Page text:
Mariano apologizes for remark at Santiago endorsement event

House Speaker Ron Mariano was supposed to put some political heft behind state Rep. Jon Santiago's campaign for mayor on Tuesday, but his trip to the South End to endorse the two-term Democrat turned into a major headache for the mayoral hopeful instead.

Mariano apologized Tuesday afternoon after making a quip during the event at Plaza Betances that he was "afraid my car's gonna get stolen," generating swift backlash on social media and a call from one other candidate for mayor - John Barros - for Santiago to reject the speaker's endorsement.

Mariano, a Quincy Democrat, was one of 16 lawmakers on hand to offer their support to Santiago, and his comments at the time drew chuckles from those standing behind the microphone, according to videos of the event posted online.

It didn't take long, however, for the sentiment to change as video capturing the audio was posted online and reports from the event became public.

"I'm sorry and I regret my comments. It was a poorly delivered attempt [at] humor referencing my personal experience as a college student in the 60s when my car was stolen, which I had shared with folks at the event prior to the program," said Mariano, a Quincy Democrat who attended nearby Northeastern University.

"My intention was not to portray the neighborhood or the city in a negative light, but to endorse the candidate who I believe should be the next mayor of Boston," he continued in a statement issued through his campaign.

Mariano had joined more than a dozen House members at the plaza in the middle of the Villa Victoria housing development in the South End to endorse Santiago, who lives in the South End. Prior to the press conference, people involved in the event said Mariano had walked around with Santiago to view the area, and commented on how the neighborhood had changed since he was a student.

Santiago, a Boston Medical Center emergency room physician, is one of six major candidates seeking to succeed Labor Secretary Marty Walsh - himself a former House member - full-time at City Hall, but he is the only member of the Legislature in the race.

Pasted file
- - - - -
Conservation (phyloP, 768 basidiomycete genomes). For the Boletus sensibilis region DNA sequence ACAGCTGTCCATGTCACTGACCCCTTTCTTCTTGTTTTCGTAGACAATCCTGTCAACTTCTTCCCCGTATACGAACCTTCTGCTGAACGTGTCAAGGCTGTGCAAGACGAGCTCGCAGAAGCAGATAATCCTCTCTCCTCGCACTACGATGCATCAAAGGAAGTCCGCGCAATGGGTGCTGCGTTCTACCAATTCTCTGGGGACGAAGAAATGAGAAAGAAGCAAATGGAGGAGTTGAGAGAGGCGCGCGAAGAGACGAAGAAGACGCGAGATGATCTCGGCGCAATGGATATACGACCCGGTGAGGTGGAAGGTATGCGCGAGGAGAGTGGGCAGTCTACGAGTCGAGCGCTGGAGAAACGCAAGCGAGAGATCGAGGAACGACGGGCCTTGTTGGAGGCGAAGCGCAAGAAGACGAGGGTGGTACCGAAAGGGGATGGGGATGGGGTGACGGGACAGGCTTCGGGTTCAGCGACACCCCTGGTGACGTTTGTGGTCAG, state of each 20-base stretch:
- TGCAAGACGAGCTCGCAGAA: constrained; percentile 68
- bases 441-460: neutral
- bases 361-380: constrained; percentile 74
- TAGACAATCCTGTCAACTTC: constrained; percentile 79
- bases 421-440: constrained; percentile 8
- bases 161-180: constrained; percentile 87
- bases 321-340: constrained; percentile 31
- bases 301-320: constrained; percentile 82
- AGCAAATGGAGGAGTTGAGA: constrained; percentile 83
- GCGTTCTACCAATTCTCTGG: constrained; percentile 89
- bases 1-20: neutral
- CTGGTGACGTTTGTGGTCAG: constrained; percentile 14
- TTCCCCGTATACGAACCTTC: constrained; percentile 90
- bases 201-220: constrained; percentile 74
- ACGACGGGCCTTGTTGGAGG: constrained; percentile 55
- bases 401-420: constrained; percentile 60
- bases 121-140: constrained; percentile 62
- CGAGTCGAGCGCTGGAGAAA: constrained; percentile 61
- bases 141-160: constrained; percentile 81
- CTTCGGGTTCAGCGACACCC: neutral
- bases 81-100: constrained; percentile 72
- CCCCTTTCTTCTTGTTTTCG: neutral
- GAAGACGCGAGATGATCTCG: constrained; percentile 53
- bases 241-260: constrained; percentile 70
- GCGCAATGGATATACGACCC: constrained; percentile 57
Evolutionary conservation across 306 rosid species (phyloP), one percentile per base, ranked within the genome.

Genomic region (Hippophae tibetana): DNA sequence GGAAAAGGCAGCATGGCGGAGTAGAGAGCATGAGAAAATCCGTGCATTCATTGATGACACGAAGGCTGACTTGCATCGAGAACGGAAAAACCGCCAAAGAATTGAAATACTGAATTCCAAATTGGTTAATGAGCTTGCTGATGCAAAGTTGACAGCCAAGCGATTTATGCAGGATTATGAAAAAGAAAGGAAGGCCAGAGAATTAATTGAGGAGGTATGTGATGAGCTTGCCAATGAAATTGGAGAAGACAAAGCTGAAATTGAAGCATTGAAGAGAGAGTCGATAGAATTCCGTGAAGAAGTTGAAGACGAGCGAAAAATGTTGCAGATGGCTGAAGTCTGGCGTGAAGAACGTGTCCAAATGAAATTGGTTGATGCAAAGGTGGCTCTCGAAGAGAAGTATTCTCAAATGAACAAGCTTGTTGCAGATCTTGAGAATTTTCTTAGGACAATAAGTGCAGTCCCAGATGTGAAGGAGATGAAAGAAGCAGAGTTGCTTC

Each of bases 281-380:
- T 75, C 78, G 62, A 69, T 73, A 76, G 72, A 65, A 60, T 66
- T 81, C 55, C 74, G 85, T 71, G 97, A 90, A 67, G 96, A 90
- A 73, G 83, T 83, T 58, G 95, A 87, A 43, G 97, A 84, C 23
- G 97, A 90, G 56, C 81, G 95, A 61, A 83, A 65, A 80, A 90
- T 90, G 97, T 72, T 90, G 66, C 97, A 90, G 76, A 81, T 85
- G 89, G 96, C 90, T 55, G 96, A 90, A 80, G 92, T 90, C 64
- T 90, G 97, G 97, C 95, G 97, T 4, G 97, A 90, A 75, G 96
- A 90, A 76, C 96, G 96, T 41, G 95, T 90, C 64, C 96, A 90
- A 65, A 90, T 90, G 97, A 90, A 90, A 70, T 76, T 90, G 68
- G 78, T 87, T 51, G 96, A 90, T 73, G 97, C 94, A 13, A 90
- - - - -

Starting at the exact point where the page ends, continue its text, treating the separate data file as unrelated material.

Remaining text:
He has previously been endorsed by a number of his Beacon Hill colleagues in the Boston delegation, including Ways and Means Chairman Aaron Michlewitz of the North End, Assistant Majority Leader Michael Moran of Brighton, and Reps. Kevin Honan of Allston, Ed Coppinger of West Roxbury and Dan Ryan of Charlestown.

Santiago called the speaker's comment's "disappointing," and a spokesman said the two men talked after the event.

"Shortly before our event, I was proudly showing him how much our community had changed since he was here as a student fifty years ago. He agreed. Friends are honest with each other and I've expressed my concern to him. He's said he's sorry and I accept the apology, but I reject the comment because it's emblematic of the kind of thinking we're trying to move beyond," Santiago said in a statement.

Before Mariano apologized and Santiago expressed his disappointment, Barros said Santiago's failure to call out the comment in the moment "speaks volumes to the lack of leadership we could expect from him if he were elected Mayor of Boston."

"Representative Santiago should decline the Speaker's endorsement and join me and the growing number of Bostonians who ask that the Speaker simply say he was wrong and he's sorry," said Barros, a two-time candidate for the mayor who led the city's economic development efforts under Mayor Walsh.

Santiago said he would not reject the speaker's endorsement.

"The Speaker is my friend and success in expanding opportunity for our city means bringing everyone to the table who wants to be a part of it and having tough conversations. He's apologized and I accept it and look forward to working with him as mayor to advance the city's needs on Beacon Hill," he said in a statement.

A recent poll conducted by MassINC Polling Group found Santiago tied with the city's economic development chief John Barros at the bottom of the mayoral field with 3 percent, but the Puerto Rico native polled near the top of the pack among Latino voters.

City Councilor Michelle Wu led the race, according to that poll, with 19 percent, just ahead of the 18 percent supporting Mayor Kim Janey, who stepped up from the City Council after Walsh resigned. Wu and Janey were trailed by City Councilors Annissa Eassaibi George at 6 percent and Andrea Campbell at 4 percent.

Majority Leader Claire Cronin, of Easton, joined Mariano in the South End to endorse Santiago, along with Speaker Pro Tempore Kate Hogan of Stow, Rep. Frank Moran of Lawrence, Rep. Jim O'Day of West Boylston, Rep. Sean Garballey of Arlington, Rep. Paul Donato of Medford, Rep. Tommy Vitolo of Brookline, Rep. Meg Kilcoyne of Northborough, Rep. Richard Haggerty of Woburn, Rep. Paul McMurtry of Dedham, Rep. Danielle Gregoire of Marlborough, Rep. William Driscoll of Milton and Rep. Jessica Giannino of Revere.

Photos from the event show that Reps. Paul Donato of Medford and Tommy Vitolo of Brookline were also in attendance.